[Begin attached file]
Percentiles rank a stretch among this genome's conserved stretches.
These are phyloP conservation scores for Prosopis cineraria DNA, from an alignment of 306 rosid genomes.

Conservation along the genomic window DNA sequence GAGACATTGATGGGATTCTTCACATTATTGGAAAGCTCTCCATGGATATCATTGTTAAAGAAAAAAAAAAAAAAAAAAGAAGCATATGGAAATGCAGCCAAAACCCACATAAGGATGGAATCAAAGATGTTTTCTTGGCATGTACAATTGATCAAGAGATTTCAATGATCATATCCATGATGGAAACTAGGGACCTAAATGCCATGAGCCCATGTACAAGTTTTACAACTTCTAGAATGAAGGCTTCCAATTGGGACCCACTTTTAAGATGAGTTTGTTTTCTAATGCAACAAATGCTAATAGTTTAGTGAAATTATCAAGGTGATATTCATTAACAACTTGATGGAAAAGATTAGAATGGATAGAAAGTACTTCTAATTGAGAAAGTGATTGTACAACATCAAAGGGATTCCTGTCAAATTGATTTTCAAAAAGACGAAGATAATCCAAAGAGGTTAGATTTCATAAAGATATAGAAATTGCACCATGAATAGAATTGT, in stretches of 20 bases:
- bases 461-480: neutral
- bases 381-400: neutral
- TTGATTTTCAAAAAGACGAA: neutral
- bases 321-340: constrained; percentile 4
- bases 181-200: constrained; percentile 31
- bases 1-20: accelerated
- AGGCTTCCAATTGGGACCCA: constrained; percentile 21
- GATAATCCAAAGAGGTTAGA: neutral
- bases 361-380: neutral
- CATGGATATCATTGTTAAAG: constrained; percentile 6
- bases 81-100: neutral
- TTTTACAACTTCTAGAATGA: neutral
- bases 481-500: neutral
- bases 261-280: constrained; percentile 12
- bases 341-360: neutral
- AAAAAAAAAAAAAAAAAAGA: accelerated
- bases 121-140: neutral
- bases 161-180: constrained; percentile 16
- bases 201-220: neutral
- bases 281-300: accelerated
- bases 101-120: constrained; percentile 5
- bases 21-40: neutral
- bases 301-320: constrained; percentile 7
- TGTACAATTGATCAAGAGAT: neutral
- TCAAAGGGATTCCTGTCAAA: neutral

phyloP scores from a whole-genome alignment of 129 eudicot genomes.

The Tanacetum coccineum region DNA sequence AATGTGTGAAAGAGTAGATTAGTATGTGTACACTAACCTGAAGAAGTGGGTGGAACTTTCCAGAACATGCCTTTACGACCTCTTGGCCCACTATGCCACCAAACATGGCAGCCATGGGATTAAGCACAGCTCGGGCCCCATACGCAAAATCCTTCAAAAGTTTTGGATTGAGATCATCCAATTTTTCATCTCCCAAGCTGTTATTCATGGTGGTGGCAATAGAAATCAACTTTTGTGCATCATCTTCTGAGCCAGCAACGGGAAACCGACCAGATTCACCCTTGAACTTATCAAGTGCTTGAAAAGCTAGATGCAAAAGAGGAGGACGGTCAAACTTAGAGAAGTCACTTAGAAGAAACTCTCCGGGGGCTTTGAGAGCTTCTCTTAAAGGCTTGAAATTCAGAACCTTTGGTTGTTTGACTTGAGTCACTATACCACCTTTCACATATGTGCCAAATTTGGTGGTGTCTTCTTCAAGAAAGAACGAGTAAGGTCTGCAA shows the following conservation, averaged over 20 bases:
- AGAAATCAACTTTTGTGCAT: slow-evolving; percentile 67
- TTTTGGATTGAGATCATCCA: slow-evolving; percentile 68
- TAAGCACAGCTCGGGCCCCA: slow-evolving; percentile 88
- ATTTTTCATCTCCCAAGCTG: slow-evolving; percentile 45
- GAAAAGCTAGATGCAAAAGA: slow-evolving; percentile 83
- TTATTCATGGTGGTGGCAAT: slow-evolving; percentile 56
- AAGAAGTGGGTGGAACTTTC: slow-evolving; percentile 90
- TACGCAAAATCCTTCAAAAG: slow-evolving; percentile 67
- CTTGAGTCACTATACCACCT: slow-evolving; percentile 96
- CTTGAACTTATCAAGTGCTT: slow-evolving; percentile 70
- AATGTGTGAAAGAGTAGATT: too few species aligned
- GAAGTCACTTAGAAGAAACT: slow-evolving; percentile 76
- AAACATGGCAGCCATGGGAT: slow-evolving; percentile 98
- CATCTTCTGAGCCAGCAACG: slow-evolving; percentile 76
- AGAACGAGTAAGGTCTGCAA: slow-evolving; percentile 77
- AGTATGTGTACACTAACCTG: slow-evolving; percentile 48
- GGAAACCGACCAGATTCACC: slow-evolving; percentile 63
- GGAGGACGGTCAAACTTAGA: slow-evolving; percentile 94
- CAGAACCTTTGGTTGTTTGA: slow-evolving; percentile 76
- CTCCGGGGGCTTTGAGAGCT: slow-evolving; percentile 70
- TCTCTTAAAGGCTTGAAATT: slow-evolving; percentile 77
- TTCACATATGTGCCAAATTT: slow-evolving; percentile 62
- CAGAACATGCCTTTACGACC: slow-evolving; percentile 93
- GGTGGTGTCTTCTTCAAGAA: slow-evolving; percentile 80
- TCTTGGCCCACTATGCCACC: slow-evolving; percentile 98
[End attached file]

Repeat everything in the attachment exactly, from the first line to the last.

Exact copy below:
Percentiles rank a stretch among this genome's conserved stretches.
These are phyloP conservation scores for Prosopis cineraria DNA, from an alignment of 306 rosid genomes.

Conservation along the genomic window DNA sequence GAGACATTGATGGGATTCTTCACATTATTGGAAAGCTCTCCATGGATATCATTGTTAAAGAAAAAAAAAAAAAAAAAAGAAGCATATGGAAATGCAGCCAAAACCCACATAAGGATGGAATCAAAGATGTTTTCTTGGCATGTACAATTGATCAAGAGATTTCAATGATCATATCCATGATGGAAACTAGGGACCTAAATGCCATGAGCCCATGTACAAGTTTTACAACTTCTAGAATGAAGGCTTCCAATTGGGACCCACTTTTAAGATGAGTTTGTTTTCTAATGCAACAAATGCTAATAGTTTAGTGAAATTATCAAGGTGATATTCATTAACAACTTGATGGAAAAGATTAGAATGGATAGAAAGTACTTCTAATTGAGAAAGTGATTGTACAACATCAAAGGGATTCCTGTCAAATTGATTTTCAAAAAGACGAAGATAATCCAAAGAGGTTAGATTTCATAAAGATATAGAAATTGCACCATGAATAGAATTGT, in stretches of 20 bases:
- bases 461-480: neutral
- bases 381-400: neutral
- TTGATTTTCAAAAAGACGAA: neutral
- bases 321-340: constrained; percentile 4
- bases 181-200: constrained; percentile 31
- bases 1-20: accelerated
- AGGCTTCCAATTGGGACCCA: constrained; percentile 21
- GATAATCCAAAGAGGTTAGA: neutral
- bases 361-380: neutral
- CATGGATATCATTGTTAAAG: constrained; percentile 6
- bases 81-100: neutral
- TTTTACAACTTCTAGAATGA: neutral
- bases 481-500: neutral
- bases 261-280: constrained; percentile 12
- bases 341-360: neutral
- AAAAAAAAAAAAAAAAAAGA: accelerated
- bases 121-140: neutral
- bases 161-180: constrained; percentile 16
- bases 201-220: neutral
- bases 281-300: accelerated
- bases 101-120: constrained; percentile 5
- bases 21-40: neutral
- bases 301-320: constrained; percentile 7
- TGTACAATTGATCAAGAGAT: neutral
- TCAAAGGGATTCCTGTCAAA: neutral

phyloP scores from a whole-genome alignment of 129 eudicot genomes.

The Tanacetum coccineum region DNA sequence AATGTGTGAAAGAGTAGATTAGTATGTGTACACTAACCTGAAGAAGTGGGTGGAACTTTCCAGAACATGCCTTTACGACCTCTTGGCCCACTATGCCACCAAACATGGCAGCCATGGGATTAAGCACAGCTCGGGCCCCATACGCAAAATCCTTCAAAAGTTTTGGATTGAGATCATCCAATTTTTCATCTCCCAAGCTGTTATTCATGGTGGTGGCAATAGAAATCAACTTTTGTGCATCATCTTCTGAGCCAGCAACGGGAAACCGACCAGATTCACCCTTGAACTTATCAAGTGCTTGAAAAGCTAGATGCAAAAGAGGAGGACGGTCAAACTTAGAGAAGTCACTTAGAAGAAACTCTCCGGGGGCTTTGAGAGCTTCTCTTAAAGGCTTGAAATTCAGAACCTTTGGTTGTTTGACTTGAGTCACTATACCACCTTTCACATATGTGCCAAATTTGGTGGTGTCTTCTTCAAGAAAGAACGAGTAAGGTCTGCAA shows the following conservation, averaged over 20 bases:
- AGAAATCAACTTTTGTGCAT: slow-evolving; percentile 67
- TTTTGGATTGAGATCATCCA: slow-evolving; percentile 68
- TAAGCACAGCTCGGGCCCCA: slow-evolving; percentile 88
- ATTTTTCATCTCCCAAGCTG: slow-evolving; percentile 45
- GAAAAGCTAGATGCAAAAGA: slow-evolving; percentile 83
- TTATTCATGGTGGTGGCAAT: slow-evolving; percentile 56
- AAGAAGTGGGTGGAACTTTC: slow-evolving; percentile 90
- TACGCAAAATCCTTCAAAAG: slow-evolving; percentile 67
- CTTGAGTCACTATACCACCT: slow-evolving; percentile 96
- CTTGAACTTATCAAGTGCTT: slow-evolving; percentile 70
- AATGTGTGAAAGAGTAGATT: too few species aligned
- GAAGTCACTTAGAAGAAACT: slow-evolving; percentile 76
- AAACATGGCAGCCATGGGAT: slow-evolving; percentile 98
- CATCTTCTGAGCCAGCAACG: slow-evolving; percentile 76
- AGAACGAGTAAGGTCTGCAA: slow-evolving; percentile 77
- AGTATGTGTACACTAACCTG: slow-evolving; percentile 48
- GGAAACCGACCAGATTCACC: slow-evolving; percentile 63
- GGAGGACGGTCAAACTTAGA: slow-evolving; percentile 94
- CAGAACCTTTGGTTGTTTGA: slow-evolving; percentile 76
- CTCCGGGGGCTTTGAGAGCT: slow-evolving; percentile 70
- TCTCTTAAAGGCTTGAAATT: slow-evolving; percentile 77
- TTCACATATGTGCCAAATTT: slow-evolving; percentile 62
- CAGAACATGCCTTTACGACC: slow-evolving; percentile 93
- GGTGGTGTCTTCTTCAAGAA: slow-evolving; percentile 80
- TCTTGGCCCACTATGCCACC: slow-evolving; percentile 98